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My Smartphone is making me stupid



There. I said what a lot of us are thinking; my Smartphone is making me stupid - or stupider, I can’t decide.  I can’t or won’t make that call. I see evidence of it every day not only of those around me, but in my own life.

We wonder what time it is, glance at our phone to see and immediately forget.  The reason we do this is we know we can look again and again and again. The same goes for the date and the day of the week. Can’t remember a fact? Just speak it into our phone and a voice will explain it, then we can forget it again. Why remember anything? Its like voting in the primary; it isn’t necessary.

On Facebook, we don’t have to actually think or come up with something original (like a thought), because we can “like” or “share” and now, “react!” (Boom!) to something some genuine smart person wrote or said. Better yet we can post an emoji or animated .gif that really and truly is profound and expressive of our foggy thoughts. The funny pictures are more fun than whatever we are thinking.

We have arrived at the enlightened state where people walk off cliffs or drive their cars into light poles and up on medians because their Smartphone is steering their short attention. We’ve learned the once lost art of burning rubber to make it through that yellow light after 30 seconds of green has evaded us while we stare at the little illuminated screen.

Our Smartphones have given us something to do with our hands when we are idle – forget cigarettes (they are so old school!). What? I am supposed to read a magazine at the doctor’s office or make casual conversation with another patient? (Seriously rolling my eyes here.) If I want to be social, I’ll text you (a lot less germs you know).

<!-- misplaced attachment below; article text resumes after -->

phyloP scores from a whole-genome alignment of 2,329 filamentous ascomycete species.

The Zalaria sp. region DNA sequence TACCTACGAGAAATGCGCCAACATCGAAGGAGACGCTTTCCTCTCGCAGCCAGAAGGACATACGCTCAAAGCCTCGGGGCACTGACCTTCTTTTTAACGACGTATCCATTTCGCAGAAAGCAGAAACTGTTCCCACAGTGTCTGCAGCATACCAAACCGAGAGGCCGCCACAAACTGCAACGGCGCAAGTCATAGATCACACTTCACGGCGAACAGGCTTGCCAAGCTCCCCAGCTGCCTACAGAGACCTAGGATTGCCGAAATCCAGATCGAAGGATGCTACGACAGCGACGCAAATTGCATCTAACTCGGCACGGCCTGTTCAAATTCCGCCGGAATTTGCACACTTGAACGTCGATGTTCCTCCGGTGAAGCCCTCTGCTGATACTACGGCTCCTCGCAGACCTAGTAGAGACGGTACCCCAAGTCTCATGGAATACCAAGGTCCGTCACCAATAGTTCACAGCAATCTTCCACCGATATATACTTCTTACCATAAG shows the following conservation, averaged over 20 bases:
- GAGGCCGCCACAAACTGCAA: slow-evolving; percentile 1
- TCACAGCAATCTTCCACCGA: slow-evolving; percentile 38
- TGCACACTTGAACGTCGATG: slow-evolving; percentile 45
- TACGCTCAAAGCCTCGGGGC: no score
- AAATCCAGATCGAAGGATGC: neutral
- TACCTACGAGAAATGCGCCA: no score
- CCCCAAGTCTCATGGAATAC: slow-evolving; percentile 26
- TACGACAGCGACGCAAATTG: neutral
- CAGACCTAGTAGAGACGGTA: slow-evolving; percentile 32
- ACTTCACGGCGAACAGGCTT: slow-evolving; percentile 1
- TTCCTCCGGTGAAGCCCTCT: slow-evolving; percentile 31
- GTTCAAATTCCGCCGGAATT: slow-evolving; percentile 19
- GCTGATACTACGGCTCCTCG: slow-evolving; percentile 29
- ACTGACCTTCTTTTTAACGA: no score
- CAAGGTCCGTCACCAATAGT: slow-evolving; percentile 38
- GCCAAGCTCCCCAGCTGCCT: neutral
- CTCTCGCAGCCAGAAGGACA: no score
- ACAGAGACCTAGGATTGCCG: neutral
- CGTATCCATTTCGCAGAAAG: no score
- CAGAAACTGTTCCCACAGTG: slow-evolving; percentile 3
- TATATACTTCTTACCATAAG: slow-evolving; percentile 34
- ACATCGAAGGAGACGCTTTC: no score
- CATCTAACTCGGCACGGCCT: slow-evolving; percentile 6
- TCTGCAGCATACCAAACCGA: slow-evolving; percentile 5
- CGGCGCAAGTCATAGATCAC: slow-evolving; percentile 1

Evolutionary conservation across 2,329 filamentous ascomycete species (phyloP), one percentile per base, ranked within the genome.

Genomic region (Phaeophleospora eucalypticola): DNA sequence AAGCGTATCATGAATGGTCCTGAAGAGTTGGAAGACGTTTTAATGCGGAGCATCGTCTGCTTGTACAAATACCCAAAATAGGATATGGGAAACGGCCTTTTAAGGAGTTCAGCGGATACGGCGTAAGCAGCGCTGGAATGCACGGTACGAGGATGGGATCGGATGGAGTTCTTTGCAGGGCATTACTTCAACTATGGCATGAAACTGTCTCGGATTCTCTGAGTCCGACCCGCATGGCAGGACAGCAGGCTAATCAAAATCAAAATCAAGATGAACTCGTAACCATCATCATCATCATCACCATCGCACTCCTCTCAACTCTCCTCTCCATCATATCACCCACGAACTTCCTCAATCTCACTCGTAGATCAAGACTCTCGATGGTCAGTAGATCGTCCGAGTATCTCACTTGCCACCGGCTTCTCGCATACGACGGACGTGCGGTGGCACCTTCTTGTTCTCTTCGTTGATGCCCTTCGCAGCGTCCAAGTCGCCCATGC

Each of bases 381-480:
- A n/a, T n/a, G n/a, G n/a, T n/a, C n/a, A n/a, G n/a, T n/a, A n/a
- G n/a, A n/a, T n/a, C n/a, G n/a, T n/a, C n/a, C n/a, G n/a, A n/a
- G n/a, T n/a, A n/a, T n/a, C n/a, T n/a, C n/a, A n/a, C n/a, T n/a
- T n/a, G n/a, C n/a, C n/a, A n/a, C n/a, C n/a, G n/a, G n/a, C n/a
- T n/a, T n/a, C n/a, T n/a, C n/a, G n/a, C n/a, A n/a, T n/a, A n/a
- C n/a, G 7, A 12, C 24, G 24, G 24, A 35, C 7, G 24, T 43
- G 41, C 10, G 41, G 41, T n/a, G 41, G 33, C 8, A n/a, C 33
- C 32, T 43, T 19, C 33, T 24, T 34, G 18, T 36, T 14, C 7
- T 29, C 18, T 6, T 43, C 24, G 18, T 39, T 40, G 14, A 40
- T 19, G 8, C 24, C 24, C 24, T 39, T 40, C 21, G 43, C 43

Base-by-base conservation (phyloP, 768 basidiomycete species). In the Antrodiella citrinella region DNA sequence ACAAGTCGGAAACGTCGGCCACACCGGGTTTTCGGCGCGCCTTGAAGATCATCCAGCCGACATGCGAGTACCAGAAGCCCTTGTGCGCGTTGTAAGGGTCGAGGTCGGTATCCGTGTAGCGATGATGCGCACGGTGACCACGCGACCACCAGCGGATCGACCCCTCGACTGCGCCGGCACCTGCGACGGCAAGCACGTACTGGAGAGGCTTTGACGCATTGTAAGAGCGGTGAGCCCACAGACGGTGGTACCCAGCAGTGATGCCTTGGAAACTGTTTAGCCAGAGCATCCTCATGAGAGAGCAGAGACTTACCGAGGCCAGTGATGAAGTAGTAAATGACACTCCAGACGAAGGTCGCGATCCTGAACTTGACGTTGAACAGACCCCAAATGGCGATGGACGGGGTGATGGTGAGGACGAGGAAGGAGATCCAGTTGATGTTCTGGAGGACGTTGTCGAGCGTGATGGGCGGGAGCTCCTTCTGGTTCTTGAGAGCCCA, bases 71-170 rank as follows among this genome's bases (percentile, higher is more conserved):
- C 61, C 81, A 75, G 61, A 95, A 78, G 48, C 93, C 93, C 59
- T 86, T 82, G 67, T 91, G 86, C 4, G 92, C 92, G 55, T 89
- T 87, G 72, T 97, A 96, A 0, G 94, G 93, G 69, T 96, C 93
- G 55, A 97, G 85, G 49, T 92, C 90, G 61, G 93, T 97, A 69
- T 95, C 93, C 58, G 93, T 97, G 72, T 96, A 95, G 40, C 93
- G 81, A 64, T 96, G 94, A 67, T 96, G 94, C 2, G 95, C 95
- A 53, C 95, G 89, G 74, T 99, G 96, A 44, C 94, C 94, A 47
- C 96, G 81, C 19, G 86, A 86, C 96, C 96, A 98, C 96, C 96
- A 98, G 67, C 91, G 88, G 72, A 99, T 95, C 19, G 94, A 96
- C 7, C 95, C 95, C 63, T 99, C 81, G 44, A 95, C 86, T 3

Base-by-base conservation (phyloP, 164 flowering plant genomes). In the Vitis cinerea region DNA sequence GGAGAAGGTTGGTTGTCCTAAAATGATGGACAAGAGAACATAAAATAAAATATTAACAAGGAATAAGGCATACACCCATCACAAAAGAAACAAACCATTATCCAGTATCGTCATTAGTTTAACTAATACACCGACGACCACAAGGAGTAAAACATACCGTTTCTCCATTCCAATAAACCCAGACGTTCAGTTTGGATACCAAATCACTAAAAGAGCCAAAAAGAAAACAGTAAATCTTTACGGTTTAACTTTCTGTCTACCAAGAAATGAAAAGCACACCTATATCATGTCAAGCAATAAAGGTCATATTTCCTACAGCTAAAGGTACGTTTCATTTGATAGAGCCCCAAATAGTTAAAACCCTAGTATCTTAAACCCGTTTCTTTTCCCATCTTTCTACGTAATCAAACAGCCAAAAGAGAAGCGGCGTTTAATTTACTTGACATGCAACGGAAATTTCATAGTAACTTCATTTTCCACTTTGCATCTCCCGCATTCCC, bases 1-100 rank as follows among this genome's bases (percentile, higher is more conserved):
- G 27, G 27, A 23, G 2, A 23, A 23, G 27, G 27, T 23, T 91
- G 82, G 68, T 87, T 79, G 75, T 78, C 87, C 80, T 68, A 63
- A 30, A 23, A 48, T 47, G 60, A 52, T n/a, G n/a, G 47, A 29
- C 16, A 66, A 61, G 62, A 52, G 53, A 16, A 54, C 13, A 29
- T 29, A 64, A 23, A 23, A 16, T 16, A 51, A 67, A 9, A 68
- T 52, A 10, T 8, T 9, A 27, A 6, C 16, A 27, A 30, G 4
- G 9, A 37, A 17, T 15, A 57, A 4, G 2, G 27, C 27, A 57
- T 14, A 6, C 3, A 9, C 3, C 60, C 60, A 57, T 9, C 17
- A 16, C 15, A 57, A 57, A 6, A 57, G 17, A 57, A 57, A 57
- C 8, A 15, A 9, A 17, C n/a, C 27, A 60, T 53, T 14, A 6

Then there is this: nomophobia. Nomophobia is the fear of being out of mobile phone contact. “What?  No signal?  MOMMY!  Uh, I can’t even breathe! Can’t anyone see I’m dying here! This is serious! I mean, like help!”

How ridiculous. More often than not I leave my phone in my gym bag or my Jeep and 3 hours later I retrieve it. Sometimes it spends the night inside one of those 2 dark places and I think I’m fairly well connected. If I have a meeting or sit in church, I just turn it off or leave it in my vehicle. I’m even one of those rare people who doesn’t wear headphones in the gym or when I am jogging and or riding my bike.

As I’ve said before, I repair PC computers. Over the last 2 years this has became sporadic at best as more people abandon their laptop and desktops for a handheld “computer-like” device. This is fine for many banal activates, but there is no handheld substitute for a sit in front of computer.

Try writing a page of text or researching a subject to any real depth to understand what I am saying. I run 3 large screens here in the Orbiting Command Ship Central and often have 2 or more windows open on each. I like what I do here and I like ferreting out virus’ from people’s computers, but I surely don’t get separation anxiety when no computers come in. I like to read copious amounts of information and a little handheld device simply doesn’t fulfill my need.